Sometimes, you will want it to hurt. You want to make whatever emotional pain you’re feeling—the breakup of a relationship, a death, a failure—manifest. You will want to take it out on your body. You will enjoy the physical challenge of pushing yourself into agony. You will run so hard you think you might start bleeding from your eyeballs. You’re pretty sure you might collapse. You tell yourself that the German philosopher was right: that which doesn’t kill you does make you stronger. You pull out a bunch of other clichés about sports you’ve heard and realize that clichés are almost always true.

Sometimes, you will have a bad run. You will not be able to account for it. You will have gotten enough sleep, eaten well, be rested and healthy and nothing will have changed, but sometimes you just have a bad run. Even after you’ve been doing this for years and know to expect it, you are, nevertheless, always surprised when it happens.

Eventually, your body will change and harden and reconfigure itself. You will look down at your legs one day and not recognize them. When did they become so muscular? When did the jiggly bits stop jiggling? Where did those extra pounds around your middle go? You haven’t been dieting. In fact, you’ve been eating more than you used to. You’re hungry all the time. You start to see food as fuel.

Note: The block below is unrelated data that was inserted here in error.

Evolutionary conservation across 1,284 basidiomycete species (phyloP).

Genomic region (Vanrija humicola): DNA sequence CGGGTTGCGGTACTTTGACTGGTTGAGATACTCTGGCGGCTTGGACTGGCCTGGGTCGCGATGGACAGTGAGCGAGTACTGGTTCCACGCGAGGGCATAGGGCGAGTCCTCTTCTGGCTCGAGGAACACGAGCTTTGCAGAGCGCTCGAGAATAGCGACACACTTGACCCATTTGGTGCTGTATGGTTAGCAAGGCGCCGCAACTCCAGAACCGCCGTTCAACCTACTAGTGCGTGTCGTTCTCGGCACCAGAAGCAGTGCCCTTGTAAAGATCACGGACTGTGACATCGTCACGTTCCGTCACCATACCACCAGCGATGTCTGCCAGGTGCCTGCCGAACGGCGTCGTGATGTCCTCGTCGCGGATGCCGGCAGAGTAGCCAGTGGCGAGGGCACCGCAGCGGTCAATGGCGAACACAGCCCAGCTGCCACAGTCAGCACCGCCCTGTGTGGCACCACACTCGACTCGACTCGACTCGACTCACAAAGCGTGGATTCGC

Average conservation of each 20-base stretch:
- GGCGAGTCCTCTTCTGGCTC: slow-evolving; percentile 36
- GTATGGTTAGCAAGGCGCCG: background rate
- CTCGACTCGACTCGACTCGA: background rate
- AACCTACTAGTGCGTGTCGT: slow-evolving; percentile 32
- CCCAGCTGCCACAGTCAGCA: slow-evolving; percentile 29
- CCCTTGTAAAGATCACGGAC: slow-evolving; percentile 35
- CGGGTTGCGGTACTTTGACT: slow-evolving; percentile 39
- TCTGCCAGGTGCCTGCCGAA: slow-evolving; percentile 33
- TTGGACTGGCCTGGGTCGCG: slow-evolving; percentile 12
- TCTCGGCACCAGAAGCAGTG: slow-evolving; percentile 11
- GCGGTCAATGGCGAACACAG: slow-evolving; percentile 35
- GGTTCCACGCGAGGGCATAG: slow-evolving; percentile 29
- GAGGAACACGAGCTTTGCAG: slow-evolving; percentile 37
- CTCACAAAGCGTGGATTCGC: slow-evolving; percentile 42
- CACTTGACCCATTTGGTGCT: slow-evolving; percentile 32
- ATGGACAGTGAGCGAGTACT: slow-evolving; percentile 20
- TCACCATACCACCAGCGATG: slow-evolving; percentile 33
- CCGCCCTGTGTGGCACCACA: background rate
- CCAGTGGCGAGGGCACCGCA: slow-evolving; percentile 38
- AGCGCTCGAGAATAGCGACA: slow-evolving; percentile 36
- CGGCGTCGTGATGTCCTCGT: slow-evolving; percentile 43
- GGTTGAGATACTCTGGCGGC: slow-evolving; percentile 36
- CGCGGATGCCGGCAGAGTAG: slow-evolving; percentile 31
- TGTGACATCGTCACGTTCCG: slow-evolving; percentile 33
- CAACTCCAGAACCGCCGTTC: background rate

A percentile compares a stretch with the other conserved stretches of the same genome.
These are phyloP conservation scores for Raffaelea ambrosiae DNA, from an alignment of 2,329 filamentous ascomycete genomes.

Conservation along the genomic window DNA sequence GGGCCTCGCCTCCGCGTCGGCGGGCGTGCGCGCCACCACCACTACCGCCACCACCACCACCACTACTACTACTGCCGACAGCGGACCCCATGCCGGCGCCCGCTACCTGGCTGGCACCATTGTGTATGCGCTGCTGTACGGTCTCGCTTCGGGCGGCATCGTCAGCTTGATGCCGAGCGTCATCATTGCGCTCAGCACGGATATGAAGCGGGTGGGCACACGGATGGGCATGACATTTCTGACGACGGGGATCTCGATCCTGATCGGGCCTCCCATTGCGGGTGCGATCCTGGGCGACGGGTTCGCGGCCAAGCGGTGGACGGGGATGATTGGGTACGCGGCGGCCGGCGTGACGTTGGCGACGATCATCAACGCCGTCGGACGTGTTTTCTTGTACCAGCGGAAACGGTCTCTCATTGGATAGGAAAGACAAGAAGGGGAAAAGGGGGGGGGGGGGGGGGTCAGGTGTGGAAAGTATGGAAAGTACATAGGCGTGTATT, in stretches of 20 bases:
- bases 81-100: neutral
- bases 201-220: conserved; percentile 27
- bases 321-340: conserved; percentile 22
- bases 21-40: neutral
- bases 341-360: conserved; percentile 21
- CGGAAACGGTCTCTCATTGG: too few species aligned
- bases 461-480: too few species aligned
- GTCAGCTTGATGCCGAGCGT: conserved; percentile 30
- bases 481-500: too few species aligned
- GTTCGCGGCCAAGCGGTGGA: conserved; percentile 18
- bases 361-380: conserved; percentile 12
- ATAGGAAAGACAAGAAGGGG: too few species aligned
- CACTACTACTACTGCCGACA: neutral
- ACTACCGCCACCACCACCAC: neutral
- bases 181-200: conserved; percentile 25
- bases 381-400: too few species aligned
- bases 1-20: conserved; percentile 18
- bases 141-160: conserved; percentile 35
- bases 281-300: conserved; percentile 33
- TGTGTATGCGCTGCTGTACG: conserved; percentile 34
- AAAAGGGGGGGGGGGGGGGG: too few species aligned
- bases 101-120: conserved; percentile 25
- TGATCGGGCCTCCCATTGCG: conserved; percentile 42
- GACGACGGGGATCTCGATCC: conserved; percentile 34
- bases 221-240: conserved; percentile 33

Eventually, you will begin to recognize other runners. You will run past them on the street and raise a hand in greeting, which they will return. You’ll notice people wearing those big ugly GPS plastic watches with their civilian clothes. You’ll start to pay attention to race shirts.

Eventually, you might even start to enter races. You will be surprised that you get faster at each one. You’ll try different distances. You’ll wonder: Could I run a marathon? You’ll realize that you could. Of course you could. You might even want to go farther. You see the possibilities.

And eventually, running will stop being just something you do and instead it will have become a part of who you are. A runner.